My '80 Triumph TR-7 has a "Kamm tail" rear end, one that chops off almost vertically. The rear window is large enough, and the car is low enough, to see anything behind the car. Since it's a British sports car it sits low to the ground, which makes entry and exit from the cockpit physically taxing at times - when, what a chore that is! Why not back in blind and enjoy my right to behave like an idiot.

So now, if I were foolish enough to buy a new car in 2014, I would be required to pay for a center dash console with a navigation system/screen/entertainment center/backup camera, all because someone can't be bothered to actually pay attention while driving. 

My rear end camera is a rear window, kept clean enough to see, and my willingness to actually turn around in the car and look behind me before backing up. 


Wednesday, February 22, 2012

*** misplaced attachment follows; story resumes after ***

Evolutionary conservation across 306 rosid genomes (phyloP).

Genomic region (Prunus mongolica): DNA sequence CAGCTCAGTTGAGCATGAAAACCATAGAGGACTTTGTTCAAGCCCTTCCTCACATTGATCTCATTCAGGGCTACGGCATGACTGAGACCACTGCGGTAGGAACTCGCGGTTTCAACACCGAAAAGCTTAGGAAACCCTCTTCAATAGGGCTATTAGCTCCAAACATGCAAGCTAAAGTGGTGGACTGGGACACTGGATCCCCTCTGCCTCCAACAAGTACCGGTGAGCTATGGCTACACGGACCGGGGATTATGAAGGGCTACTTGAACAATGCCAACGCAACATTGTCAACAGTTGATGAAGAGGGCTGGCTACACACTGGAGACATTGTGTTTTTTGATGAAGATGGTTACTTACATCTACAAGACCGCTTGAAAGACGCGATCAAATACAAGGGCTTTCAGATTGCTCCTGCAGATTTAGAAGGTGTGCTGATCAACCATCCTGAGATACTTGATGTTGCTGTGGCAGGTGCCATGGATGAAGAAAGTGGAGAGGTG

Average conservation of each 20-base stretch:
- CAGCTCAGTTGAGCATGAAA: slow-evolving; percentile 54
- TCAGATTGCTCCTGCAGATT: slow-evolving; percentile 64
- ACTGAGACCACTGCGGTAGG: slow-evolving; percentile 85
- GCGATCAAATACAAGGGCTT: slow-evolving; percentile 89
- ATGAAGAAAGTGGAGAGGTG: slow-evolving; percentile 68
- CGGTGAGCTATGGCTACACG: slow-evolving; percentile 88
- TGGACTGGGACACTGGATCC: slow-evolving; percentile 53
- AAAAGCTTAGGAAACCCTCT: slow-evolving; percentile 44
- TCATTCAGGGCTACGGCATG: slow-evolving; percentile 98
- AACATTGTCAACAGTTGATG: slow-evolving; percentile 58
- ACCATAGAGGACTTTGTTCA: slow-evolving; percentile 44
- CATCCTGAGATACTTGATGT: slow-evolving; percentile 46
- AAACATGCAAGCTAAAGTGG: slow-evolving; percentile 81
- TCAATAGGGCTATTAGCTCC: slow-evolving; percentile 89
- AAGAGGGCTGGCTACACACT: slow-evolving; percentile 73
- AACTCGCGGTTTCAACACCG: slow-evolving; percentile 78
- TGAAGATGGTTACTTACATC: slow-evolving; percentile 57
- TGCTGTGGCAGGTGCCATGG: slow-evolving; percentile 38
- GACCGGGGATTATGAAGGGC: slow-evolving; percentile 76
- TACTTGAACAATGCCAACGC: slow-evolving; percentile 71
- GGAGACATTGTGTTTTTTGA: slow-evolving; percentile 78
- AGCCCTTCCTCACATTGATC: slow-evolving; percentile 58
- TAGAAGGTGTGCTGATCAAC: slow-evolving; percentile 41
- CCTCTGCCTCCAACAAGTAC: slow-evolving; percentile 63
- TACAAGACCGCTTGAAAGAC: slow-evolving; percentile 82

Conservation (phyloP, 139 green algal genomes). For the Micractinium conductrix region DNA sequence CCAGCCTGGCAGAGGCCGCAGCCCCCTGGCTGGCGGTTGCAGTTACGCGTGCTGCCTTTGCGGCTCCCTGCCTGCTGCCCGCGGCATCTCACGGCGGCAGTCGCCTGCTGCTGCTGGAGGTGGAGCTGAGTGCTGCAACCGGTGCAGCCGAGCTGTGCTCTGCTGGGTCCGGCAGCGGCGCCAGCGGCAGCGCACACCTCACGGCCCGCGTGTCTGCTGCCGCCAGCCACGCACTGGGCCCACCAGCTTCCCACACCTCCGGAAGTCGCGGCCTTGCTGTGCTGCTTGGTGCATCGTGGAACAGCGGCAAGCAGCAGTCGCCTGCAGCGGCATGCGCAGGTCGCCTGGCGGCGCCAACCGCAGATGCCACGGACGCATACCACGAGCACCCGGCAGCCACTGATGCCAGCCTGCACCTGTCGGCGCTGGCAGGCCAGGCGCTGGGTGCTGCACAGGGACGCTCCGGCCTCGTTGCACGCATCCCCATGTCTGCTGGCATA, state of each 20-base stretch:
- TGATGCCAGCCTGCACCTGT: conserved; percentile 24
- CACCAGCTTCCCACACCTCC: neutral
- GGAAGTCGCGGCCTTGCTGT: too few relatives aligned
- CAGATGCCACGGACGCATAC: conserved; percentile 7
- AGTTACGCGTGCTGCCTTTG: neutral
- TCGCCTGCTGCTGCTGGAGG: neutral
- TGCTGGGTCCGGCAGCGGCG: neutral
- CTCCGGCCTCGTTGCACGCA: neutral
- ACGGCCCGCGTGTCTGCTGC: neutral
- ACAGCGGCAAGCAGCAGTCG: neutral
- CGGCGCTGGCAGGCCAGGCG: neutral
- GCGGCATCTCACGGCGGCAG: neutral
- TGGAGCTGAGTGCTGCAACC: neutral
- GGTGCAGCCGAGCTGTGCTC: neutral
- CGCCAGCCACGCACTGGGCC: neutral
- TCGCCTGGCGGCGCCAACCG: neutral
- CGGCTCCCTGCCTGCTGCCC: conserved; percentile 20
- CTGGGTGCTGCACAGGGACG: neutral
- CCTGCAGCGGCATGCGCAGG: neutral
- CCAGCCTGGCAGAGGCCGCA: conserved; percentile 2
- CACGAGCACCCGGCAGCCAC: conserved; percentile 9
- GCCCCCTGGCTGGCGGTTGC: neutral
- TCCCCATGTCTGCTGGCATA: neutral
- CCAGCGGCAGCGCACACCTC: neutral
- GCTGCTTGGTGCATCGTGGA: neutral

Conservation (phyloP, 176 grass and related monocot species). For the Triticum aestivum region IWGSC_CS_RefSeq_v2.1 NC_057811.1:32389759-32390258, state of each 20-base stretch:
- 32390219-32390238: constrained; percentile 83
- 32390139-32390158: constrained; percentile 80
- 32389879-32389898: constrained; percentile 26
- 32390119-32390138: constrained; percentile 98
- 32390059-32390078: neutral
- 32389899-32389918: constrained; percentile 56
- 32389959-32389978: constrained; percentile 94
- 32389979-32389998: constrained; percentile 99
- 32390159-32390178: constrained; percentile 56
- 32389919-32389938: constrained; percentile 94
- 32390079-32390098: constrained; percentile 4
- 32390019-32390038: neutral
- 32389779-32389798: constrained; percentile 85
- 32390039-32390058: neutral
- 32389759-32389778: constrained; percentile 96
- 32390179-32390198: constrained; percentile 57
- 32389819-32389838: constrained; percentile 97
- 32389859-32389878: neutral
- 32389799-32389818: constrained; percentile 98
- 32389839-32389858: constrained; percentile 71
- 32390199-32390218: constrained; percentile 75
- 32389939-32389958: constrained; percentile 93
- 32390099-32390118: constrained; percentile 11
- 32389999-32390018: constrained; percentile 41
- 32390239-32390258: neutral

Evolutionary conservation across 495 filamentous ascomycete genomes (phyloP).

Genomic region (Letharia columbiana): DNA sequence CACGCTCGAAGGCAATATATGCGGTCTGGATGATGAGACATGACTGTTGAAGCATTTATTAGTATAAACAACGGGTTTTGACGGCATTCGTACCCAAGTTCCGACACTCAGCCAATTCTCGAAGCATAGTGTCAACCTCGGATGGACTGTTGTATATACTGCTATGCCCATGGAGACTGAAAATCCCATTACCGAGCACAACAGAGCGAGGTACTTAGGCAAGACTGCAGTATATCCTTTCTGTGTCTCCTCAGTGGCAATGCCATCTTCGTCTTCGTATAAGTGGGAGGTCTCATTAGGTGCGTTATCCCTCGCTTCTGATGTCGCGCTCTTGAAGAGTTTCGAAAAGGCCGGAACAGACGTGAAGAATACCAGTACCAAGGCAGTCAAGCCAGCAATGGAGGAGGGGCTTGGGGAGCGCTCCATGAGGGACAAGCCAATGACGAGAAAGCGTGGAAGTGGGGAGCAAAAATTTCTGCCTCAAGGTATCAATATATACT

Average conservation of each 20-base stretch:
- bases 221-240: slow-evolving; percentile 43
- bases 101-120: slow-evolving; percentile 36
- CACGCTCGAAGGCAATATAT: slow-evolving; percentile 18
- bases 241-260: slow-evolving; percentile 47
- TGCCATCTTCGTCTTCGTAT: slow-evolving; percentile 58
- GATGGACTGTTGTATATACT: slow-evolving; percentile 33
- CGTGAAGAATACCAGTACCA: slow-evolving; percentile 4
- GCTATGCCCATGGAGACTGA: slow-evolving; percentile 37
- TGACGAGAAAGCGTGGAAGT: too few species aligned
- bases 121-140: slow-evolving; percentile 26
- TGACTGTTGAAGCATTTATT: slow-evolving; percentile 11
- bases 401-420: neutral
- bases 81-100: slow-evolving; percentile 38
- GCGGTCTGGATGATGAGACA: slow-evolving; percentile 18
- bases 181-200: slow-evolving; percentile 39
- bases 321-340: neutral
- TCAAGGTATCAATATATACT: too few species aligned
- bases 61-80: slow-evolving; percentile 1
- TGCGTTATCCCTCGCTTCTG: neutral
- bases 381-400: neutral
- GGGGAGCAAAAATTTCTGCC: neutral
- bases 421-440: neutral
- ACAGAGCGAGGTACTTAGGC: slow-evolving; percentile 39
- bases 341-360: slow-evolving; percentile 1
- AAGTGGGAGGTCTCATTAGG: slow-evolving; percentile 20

The Return of the Wonderbra Bumper

British car fans from the 1970's will remember, with much pain, the creation of the rubber bumper "Wonderbras" that afflicted our beloved sports cars of that era. 

First came the MGB of 1975; in order for it to meet US safety regulations, it had to be jacked up in height and affixed with front and rear "rubber bumpers" in lieu of the stylish chrome items of earlier models.

That same year the MG Midget received its own version of the same bumpers; because of the car's 1962 design, it needed a less ugly version of those bumpers.

 A year later the Triumph TR-7 came standard with those same bumpers, this time integrated into the overall wedge shape.

The Triumph TR-6 avoided this only because Leyland ended production so as not to compete with the TR-7. The Triumph Spitfire's design, also from 1962, allowed it to get away with rubber bumper stops over chrome bumpers until the 1979 models [it would remain in production only through 1980].

While those sports cars hung on for dear life, most enthusiasts will rue the loss of minimal bumpers and considerable horsepower - due both to excess weight and strangled engines from emission controls.

I thought the worst of these excesses was over until I saw the latest Euro-Wrangler from Jeep in today's Autoweek. Take a look at these "pedestrian friendly" rubber bumpers; somebody at Fiat must have dipped into the Fiat 124 Spider archives to find these bumper designs for this European-only Jeep.